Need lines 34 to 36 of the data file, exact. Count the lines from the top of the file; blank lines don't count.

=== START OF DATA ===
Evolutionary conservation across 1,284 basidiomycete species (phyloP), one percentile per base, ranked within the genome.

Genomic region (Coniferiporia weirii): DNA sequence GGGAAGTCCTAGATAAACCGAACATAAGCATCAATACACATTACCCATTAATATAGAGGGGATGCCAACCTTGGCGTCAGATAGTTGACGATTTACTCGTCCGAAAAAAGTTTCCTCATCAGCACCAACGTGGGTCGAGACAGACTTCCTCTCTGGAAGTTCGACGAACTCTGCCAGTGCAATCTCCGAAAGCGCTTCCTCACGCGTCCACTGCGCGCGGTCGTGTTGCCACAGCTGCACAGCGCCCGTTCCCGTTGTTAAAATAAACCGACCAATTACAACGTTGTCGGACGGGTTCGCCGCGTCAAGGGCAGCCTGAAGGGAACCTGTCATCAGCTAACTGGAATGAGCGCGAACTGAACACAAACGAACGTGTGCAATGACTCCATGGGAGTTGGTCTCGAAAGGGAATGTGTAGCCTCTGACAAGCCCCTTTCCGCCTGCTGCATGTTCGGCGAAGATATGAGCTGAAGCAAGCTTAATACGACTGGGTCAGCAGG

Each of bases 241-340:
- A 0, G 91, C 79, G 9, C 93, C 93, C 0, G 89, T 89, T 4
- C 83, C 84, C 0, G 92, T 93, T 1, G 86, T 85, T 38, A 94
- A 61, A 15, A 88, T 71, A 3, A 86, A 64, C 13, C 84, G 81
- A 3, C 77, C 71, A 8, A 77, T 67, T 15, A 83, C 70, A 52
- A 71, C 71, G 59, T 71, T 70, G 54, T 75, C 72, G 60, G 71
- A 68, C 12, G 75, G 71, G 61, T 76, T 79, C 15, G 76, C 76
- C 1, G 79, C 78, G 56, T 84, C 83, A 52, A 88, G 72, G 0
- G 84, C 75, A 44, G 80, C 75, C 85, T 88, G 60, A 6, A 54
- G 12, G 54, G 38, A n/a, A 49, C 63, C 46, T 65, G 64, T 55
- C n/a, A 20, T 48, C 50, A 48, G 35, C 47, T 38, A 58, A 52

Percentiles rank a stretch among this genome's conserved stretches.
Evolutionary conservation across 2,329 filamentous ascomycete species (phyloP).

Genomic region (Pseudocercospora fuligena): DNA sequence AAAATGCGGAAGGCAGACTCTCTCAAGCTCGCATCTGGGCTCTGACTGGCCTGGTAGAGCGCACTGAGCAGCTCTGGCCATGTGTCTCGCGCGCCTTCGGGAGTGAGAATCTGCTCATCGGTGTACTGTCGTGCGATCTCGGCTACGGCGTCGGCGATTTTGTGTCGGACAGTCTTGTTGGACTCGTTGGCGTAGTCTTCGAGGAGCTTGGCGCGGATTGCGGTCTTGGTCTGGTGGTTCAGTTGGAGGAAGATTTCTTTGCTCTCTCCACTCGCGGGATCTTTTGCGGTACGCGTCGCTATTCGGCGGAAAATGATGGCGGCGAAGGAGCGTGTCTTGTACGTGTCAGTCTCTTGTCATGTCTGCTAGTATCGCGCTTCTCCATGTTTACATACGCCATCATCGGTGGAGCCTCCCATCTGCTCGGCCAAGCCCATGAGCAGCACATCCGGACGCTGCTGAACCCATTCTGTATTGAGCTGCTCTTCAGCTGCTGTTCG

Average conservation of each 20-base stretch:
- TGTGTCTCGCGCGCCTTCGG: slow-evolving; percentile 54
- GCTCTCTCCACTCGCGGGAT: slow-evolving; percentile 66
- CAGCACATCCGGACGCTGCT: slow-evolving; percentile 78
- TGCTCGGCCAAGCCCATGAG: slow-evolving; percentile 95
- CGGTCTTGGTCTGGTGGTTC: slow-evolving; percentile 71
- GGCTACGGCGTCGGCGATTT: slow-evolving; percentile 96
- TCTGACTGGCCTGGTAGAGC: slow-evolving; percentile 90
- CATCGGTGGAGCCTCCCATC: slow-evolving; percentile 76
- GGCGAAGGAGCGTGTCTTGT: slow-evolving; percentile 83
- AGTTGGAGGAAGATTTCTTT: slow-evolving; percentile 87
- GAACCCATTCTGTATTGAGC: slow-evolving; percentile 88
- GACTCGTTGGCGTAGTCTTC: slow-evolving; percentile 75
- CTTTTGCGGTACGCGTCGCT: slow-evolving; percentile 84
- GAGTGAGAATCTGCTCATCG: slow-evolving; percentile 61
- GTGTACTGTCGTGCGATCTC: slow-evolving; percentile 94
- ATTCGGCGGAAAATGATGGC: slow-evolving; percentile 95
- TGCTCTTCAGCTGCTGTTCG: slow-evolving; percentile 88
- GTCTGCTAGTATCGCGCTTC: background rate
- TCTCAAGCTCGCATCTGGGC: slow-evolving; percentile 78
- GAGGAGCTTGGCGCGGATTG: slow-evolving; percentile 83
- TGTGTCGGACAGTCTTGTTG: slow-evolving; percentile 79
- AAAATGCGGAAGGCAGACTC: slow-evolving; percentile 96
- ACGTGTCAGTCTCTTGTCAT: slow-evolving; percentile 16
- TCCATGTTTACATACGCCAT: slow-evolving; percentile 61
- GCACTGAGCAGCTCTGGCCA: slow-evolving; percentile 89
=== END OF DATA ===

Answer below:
- TGCTCTTCAGCTGCTGTTCG: slow-evolving; percentile 88
- GTCTGCTAGTATCGCGCTTC: background rate
- TCTCAAGCTCGCATCTGGGC: slow-evolving; percentile 78